IMPACT
02/18/2015 07:12 pm ET Updated Dec 06, 2017

Activist Who Fought Housing Discrimination Is Now Homeless, And The Internet Is Here To Help

A woman who fought tirelessly to ensure everyone has equal access to housing now has nowhere to call home.

Dorothy "Dottie” Mulkey's house was filled with donations to charitable organizations when it caught fire on Dec. 14. Mulkey -- the plaintiff in the Reitman vs. Mulkey case that challenged and defeated housing discrimination in California in 1967 -- was at church at the time of the fire, and lost most of the belongings inside her Santa Ana, California, home.

Now, a Crowdrise page focused on helping Mulkey get back into her house by raising $20,000 is garnering support from those hoping to help. As of Wednesday afternoon, more than $2,100 had been raised.

Mulkey, 74, told the Orange County Register her home insurance had expired last August, and she'd wanted to wait and research new policies before buying a new one. She planned on getting new insurance for the home -- a three-bedroom she purchased in 1970 -- by the end of the year.

The fire didn’t wait for that,” Mulkey, who has been staying at a friend's house, told the news outlet. “For 40 years I had paid insurance. When I needed it, it had lapsed.”

The fire had started due to an electrical malfunction involving a surge protector used to power Mulkey’s kitchen appliances. Smoke and water damage deemed the house uninhabitable.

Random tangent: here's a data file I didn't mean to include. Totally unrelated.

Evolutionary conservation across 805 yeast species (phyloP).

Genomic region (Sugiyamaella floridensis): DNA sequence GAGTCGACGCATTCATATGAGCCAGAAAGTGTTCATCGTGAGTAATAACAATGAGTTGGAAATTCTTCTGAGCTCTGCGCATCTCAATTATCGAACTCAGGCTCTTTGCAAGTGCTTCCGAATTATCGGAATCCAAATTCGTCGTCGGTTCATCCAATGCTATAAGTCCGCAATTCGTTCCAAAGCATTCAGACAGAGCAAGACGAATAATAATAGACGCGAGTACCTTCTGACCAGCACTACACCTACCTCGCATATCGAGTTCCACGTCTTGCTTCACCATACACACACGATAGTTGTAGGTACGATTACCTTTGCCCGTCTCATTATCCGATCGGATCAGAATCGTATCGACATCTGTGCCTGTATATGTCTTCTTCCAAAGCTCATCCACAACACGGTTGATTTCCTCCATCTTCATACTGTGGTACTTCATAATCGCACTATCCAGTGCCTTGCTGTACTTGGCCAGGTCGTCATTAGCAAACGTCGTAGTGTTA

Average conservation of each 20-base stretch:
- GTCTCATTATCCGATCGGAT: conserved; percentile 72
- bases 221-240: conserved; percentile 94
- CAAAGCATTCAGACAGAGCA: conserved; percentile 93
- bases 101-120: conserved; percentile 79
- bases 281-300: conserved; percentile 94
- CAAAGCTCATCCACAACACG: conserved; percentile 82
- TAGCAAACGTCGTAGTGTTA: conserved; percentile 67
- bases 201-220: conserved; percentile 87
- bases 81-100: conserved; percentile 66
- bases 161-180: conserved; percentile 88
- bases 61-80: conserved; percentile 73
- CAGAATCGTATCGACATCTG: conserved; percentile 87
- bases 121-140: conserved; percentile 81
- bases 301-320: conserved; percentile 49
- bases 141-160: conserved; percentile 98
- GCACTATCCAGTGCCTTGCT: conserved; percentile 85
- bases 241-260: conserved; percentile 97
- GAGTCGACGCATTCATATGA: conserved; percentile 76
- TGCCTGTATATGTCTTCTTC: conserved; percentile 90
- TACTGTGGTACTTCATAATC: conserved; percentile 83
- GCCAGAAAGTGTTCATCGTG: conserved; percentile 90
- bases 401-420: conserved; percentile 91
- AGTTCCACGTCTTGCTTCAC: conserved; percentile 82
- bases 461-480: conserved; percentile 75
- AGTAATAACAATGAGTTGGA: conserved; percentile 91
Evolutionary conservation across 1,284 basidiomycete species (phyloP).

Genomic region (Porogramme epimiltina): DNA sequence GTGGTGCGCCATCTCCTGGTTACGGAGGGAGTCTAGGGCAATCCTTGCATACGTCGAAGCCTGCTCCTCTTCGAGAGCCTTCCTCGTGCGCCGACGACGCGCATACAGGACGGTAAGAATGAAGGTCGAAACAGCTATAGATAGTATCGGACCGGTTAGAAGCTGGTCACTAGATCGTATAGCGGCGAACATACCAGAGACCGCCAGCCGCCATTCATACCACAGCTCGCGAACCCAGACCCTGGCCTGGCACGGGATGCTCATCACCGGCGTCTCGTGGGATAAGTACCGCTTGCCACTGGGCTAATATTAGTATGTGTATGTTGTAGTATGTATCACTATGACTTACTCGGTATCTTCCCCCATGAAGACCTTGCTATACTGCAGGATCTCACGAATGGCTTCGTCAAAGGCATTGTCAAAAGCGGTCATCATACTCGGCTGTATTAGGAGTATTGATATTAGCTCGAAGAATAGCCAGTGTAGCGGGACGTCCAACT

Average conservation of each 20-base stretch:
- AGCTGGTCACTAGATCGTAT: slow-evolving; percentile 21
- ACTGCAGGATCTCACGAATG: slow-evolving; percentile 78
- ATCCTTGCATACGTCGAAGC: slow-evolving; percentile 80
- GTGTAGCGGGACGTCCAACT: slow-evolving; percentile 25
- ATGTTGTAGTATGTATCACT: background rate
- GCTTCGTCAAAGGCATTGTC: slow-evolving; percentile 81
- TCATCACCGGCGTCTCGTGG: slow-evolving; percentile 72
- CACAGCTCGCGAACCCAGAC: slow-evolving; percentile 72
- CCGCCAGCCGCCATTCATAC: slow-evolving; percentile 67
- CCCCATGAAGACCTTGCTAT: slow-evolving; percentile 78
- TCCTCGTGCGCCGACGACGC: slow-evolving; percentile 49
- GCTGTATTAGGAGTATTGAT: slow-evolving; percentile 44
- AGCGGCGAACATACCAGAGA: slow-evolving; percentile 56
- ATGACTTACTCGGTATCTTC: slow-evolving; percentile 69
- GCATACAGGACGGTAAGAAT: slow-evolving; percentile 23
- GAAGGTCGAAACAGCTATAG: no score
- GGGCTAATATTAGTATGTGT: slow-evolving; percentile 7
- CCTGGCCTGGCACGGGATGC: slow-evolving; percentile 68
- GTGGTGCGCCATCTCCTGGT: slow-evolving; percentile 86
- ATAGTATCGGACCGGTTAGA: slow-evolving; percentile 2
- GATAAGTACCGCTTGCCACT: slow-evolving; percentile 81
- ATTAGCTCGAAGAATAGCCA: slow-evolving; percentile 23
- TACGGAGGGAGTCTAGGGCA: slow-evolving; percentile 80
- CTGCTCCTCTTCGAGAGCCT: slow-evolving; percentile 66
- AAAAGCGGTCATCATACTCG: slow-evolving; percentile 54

During the Civil Rights era of the 1960s, segregated housing patterns were widespread throughout the U.S. housing market. Even while a growing number of black and Hispanic Americans fought and died in U.S. military operations in Vietnam, their families faced challenges finding homes for rent or purchase in certain residential areas because of their skin color.

In the landmark case of Reitman vs. Mulkey, Mulkey and her husband argued that Reitman refused to rent them an apartment because of their race. The case -- which went to the Supreme Court and was decided in favor of Mulkey and her husband -- set a legal precedent in California and helped end housing discrimination throughout the state.

The Crowdrise page for Mulkey was set up by Eli Reyna, who met Mulkey while working for the Orange County Human Relations Commission. He told the Orange County Register that he tried to find some sort of program that could help someone in Mulkey's situation, but there was nothing.

It was very frustrating," Reyna said. "So I just decided to make a video to raise some awareness and maybe help raise some money.”

Despite her circumstances, Mulkey -- who said she's fortunate to not have been at home during the fire because "it would have been devastating" -- told the Orange County Register she's keeping her head held high.

“I know I should be in despair, but I'm not because I was not in that burning house," Mukley said. “That gives me joy … The sun’s going to shine tomorrow, joy or no joy. I know this house is going to be restored. I know that, and for that reason I can't be down.”

Support Mulkey by visiting the Crowdrise page or using the widget below.

Like Us On Facebook
Follow Us On Twitter

HuffPost

BEFORE YOU GO

PHOTO GALLERY
9 Of The Most Impactful Civil Rights Films...
CONVERSATIONS